And so, yet again, a nice couple was sitting in my office the other week. They were young and attractive-looking, mid-twenties, well-groomed...but also nervous and slightly ill at ease. Trust me, I know the look. And I also know not to press them, just to let them get to the point on their own. And eventually they do get there. They’re in love. They’ve lived together for months, sometimes years. They want to get married. But one of them isn’t Jewish and that, they claim only recently to have learned, is going to be a problem if they wish to get married at Shelter Rock (or any Conservative or Orthodox synagogue). That part, of course, isn’t true: they’ve known it all along (or the Jewish party certainly has), just haven’t overly focused on it or wanted particularly to deal with it. But the time has come and I have finally taken my modest place, yet again, on a happy couple’s checklist: hire band, find florist, buy wedding dress, talk to rabbi, send out “save-the-date,” make up guest list, etc. Sometimes I’m closer to the top, sometimes not.
And then, having finally arrived at the actual point of our meeting, we start to talk more seriously about what’s involved. First, the easy stuff. If the non-Jew in the room is the future groom, I find some delicate way to inquire about circumcision. I mention the mikveh, also in as disarming a way as possible. And then we get down to addressing the elephant in the room, the issue that all concerned, myself most definitely included, would prefer ignoring altogether: that there is no such thing as converting to Jewishness, only to Judaism…and that, I explain kindly but also clearly, that is going to involve taking on a regimen of religious ritual and practice that, even liberally construed, will require making some rather dramatic changes in life as almost certainly lived to date.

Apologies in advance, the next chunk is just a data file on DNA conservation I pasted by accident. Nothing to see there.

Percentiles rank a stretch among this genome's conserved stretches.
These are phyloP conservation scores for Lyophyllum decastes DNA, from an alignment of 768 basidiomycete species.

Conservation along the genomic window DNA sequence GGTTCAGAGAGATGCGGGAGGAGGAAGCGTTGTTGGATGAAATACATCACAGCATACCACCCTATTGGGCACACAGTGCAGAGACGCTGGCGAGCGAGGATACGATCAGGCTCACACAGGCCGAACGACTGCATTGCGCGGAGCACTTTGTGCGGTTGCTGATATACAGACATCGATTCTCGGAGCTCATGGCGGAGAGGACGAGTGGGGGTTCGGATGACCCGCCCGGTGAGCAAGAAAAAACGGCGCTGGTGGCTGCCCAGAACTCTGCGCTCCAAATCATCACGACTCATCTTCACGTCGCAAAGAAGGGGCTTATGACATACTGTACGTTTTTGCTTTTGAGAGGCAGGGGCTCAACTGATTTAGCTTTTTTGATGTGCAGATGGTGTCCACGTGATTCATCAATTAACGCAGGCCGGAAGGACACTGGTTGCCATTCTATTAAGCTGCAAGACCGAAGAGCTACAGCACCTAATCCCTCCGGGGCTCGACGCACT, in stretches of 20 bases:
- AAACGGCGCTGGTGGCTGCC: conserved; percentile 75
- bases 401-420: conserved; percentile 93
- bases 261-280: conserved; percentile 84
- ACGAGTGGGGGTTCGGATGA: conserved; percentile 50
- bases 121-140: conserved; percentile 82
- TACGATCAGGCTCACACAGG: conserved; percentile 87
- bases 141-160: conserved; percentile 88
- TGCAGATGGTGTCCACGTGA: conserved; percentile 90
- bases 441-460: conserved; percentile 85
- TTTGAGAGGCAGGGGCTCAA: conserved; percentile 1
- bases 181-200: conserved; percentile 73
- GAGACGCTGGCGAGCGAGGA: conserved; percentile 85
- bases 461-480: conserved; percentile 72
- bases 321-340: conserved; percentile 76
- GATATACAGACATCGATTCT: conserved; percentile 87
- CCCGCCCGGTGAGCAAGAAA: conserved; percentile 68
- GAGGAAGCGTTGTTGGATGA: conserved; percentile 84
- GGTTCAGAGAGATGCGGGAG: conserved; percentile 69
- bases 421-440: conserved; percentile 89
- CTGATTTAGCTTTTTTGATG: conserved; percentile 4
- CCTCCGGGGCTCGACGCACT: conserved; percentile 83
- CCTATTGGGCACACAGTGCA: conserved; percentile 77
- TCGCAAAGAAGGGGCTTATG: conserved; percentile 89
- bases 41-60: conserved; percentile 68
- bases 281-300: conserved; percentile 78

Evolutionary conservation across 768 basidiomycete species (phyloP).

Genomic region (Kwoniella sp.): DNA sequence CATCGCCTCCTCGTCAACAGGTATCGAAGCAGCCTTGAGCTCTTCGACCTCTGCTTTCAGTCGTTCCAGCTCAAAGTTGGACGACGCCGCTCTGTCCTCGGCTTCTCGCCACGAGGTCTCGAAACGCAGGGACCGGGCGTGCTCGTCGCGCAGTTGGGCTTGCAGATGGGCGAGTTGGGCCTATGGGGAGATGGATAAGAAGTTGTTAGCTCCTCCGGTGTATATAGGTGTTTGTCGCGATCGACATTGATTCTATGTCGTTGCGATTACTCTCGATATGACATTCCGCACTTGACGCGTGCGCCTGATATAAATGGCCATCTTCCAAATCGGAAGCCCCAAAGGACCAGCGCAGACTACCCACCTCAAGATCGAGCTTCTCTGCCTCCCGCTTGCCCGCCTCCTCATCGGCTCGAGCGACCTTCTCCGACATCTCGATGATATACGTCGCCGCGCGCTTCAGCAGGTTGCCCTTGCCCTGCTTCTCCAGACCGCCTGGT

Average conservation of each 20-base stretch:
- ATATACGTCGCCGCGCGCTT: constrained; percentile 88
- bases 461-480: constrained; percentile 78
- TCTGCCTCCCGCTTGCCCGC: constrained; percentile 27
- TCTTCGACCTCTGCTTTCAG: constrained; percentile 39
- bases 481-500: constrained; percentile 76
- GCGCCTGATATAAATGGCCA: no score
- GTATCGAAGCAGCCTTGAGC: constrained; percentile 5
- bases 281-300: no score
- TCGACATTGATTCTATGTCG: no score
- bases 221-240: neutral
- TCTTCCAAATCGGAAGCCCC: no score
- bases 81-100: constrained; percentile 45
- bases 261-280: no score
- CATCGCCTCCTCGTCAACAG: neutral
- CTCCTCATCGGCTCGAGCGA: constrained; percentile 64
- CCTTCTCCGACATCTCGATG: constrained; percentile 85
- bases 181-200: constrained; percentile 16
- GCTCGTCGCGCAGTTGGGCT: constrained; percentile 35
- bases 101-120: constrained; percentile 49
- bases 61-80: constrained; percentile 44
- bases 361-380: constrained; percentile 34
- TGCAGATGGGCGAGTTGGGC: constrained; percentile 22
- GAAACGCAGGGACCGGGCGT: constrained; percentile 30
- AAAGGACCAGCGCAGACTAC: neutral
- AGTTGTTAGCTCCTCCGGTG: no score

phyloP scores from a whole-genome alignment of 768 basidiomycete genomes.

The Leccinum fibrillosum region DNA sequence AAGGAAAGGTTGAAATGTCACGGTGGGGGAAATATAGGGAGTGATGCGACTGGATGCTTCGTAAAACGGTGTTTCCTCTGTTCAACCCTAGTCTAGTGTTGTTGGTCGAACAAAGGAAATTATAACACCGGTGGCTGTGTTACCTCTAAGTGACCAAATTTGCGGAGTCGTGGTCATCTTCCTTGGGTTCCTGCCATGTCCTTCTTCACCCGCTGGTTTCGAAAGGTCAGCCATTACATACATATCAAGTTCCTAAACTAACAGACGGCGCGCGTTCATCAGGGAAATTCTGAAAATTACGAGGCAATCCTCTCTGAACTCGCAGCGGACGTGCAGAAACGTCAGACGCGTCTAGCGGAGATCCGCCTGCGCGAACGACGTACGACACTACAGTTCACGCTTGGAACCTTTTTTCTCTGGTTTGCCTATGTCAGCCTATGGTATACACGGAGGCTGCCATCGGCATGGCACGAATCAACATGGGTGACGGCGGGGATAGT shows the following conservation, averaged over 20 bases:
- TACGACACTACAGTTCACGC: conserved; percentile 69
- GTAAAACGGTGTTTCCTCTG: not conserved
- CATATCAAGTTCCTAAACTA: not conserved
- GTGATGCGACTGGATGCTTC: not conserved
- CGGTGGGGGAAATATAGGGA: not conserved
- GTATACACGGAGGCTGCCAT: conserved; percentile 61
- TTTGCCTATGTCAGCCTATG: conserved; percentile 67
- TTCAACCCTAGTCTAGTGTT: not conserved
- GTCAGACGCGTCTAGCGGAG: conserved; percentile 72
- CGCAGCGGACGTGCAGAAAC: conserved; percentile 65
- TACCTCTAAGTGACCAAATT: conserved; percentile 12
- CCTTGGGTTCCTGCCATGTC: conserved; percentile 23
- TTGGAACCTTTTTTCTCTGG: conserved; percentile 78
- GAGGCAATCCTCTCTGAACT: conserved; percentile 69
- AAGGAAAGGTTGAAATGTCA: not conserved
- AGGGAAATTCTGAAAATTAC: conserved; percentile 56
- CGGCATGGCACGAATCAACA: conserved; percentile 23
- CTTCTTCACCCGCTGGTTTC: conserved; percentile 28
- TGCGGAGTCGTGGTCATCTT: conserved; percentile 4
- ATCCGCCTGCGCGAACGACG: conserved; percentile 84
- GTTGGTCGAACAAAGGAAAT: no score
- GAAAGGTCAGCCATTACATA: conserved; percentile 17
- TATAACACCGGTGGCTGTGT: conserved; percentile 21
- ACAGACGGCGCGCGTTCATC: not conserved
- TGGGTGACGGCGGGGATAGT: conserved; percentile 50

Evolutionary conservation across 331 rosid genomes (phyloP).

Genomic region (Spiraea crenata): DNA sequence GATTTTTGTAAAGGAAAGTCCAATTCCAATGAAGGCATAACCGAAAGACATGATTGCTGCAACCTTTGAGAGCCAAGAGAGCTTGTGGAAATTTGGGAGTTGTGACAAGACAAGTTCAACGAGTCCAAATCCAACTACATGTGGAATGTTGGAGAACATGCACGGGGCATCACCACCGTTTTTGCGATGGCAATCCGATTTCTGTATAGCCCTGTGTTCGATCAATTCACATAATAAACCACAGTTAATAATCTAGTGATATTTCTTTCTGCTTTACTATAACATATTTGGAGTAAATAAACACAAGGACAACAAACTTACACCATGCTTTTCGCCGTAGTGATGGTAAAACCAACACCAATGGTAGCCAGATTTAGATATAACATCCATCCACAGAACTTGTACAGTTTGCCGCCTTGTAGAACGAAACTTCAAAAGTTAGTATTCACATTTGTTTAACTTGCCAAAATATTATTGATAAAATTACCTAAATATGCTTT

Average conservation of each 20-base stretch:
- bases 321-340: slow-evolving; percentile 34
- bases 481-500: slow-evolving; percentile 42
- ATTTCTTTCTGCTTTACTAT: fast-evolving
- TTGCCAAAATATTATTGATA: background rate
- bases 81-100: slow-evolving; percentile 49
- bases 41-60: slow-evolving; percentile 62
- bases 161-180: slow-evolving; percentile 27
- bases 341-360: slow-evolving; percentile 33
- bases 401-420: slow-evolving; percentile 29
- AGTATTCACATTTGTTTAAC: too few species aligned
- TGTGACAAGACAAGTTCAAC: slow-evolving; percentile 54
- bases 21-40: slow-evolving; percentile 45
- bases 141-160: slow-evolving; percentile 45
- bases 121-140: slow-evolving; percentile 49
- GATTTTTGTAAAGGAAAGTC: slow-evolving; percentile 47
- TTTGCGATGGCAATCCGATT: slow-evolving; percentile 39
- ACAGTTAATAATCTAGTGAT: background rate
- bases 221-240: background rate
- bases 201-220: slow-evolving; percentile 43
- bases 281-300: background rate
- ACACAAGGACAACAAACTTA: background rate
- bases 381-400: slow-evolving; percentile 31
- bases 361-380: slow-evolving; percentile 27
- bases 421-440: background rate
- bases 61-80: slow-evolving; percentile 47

I know that’s not what they want to hear. The Jewish partner is almost invariably not strictly observant, which detail is often revealed as though its revelator expects it to surprise me. He or she has no problem with being Jewish, he or she assures me. And I know that even before I hear it: the very fact that the couple has come to see me in the first place is itself ample testimony to the fact that the Jewish party in the relationship feels warmly and strongly about his or her Jewishness. And with that we come to the crux of the matter: the couple has come to me so that I can convert the non-Jew in the room to Jewishness, to membership in the House of Israel, to a sense of cultural and emotional attachment to the Jewish people…but not necessarily to Judaism and all that that entails. He wants her (or vice versa) to laugh at Jewish jokes, to know the difference between kreplach and kneidlach, to feel comfortable in Jewish settings and among Jewish people… not actually to insist on going to shul on Shabbat and keeping a kosher home, let alone meticulously and with attention to all those innumerable details! That’s not always how it is, of course. There are those who seriously do wish to make Judaism into their spiritual path forward, into the context for future spiritual growth…and who are willing to do what it takes to sign on. But more often than not we come to an impasse that no one in the room is entirely sure how to negotiate.